Deepfake creation tools and services can be found on darknet marketplaces. These services offer generative AI video creation for a variety of purposes, including fraud, blackmail, and stealing confidential data.
The prices for creating or purchasing deepfakes may vary depending on the complexity of the project and the quality of the final product.
According to the estimates by Kaspersky experts, prices per one minute of a deepfake video may range from $300 to $20,000.
This was announced at the Kaspersky Cyber Security Weekend – META 2023.
Kaspersky analysed various Darknet marketplaces and underground forums offering creation of deepfake videos and audios for different malicious purposes. In some cases, individuals may request specific targets for deepfake creation, such as celebrities or political figures.
Cybercriminals use generative AI video in several ways for illegal activities. They can use deepfakes to create fake videos or images that can be used to defraud individuals or organisations. For example, they can create a fake video of a CEO requesting a wire transfer or authorising a payment, which can be used to steal corporate funds.
Fake videos can be used to create compromising videos or images of individuals, which can be used to extort money or information from them.
Cybercriminals can also use deepfakes to spread false information or manipulate public opinion. For example, they can create a fake video of a politician making controversial statements, which can be used to influence the outcome of an election.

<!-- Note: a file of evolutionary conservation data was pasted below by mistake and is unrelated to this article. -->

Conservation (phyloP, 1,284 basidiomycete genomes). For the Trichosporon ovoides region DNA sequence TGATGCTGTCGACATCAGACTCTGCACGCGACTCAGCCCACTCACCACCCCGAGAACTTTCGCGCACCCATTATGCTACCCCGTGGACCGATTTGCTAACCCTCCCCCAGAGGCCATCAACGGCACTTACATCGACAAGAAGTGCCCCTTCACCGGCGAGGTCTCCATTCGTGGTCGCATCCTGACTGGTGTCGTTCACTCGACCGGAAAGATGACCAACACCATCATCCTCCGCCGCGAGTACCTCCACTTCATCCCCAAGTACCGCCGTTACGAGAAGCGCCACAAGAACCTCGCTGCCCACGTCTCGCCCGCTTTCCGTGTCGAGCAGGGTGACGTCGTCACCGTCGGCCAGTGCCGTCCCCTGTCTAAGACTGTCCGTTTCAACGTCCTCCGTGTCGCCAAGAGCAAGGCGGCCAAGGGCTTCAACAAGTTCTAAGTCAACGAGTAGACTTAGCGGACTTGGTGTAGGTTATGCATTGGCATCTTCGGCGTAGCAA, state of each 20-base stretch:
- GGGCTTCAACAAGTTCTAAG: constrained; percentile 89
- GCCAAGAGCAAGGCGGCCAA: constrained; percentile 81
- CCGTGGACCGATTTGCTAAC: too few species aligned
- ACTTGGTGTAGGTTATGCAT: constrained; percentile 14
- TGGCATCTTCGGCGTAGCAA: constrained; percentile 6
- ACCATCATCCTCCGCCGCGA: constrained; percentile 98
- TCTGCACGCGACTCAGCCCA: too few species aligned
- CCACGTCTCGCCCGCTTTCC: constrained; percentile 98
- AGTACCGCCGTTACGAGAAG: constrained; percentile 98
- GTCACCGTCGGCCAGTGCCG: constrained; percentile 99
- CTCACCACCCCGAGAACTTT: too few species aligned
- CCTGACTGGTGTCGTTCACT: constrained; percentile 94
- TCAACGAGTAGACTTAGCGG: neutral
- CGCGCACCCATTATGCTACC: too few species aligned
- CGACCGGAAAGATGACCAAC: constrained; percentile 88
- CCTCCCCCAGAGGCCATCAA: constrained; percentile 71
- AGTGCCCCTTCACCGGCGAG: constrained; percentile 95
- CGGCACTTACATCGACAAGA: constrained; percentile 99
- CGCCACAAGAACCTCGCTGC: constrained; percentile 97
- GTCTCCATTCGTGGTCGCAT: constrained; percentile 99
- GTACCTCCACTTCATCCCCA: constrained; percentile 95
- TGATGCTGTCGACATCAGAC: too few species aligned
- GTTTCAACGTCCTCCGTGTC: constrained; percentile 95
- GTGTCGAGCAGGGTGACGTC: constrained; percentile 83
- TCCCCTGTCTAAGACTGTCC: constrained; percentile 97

Deepfake technology can be employed to bypass verification in payment services by creating realistic fake videos or audio recordings of a legitimate account owner. These can be used to trick payment service providers into thinking that they are the actual account owner, thereby gaining access to the account and its associated funds.
“Increasingly, deepfakes are used in attempts at blackmail and fraud. For example, the CEO of a British energy firm was tricked out of $243,000 by a voice deepfake of the head of his parent company requesting an emergency transfer of funds. As a result, funds were wired to the fraudster’s bank account. Suspicions were only raised when the criminal requested another transfer, but by then it was too late to get the funds that were already transferred back. A similar case was reported in the UAE, where $400,000 were stolen in a scam also involving voice deepfake,” comments Vladislav Tushkanov, Lead Data Scientist at Kaspersky.
“It’s important to remember that deepfakes are a threat not only to businesses, but also to individual users: they can spread misinformation, be used for scams, or to impersonate someone without consent. Increasing your digital literacy level is key to counter these threats.”– Tushkanov
Continuous monitoring of dark web resources provides valuable insights into the deepfake industry, allowing researchers to track the latest trends and activities of threat actors in this space. By monitoring the darknet, researchers can uncover new tools, services, and marketplaces used for the creation and distribution of deepfakes.
This type of monitoring is a critical component of deepfake research and helps to improve our understanding of the evolving threat landscape. Kaspersky’s Digital Footprint Intelligence service includes this type of monitoring to help its customers stay ahead of the curve when it comes to deepfake-related threats.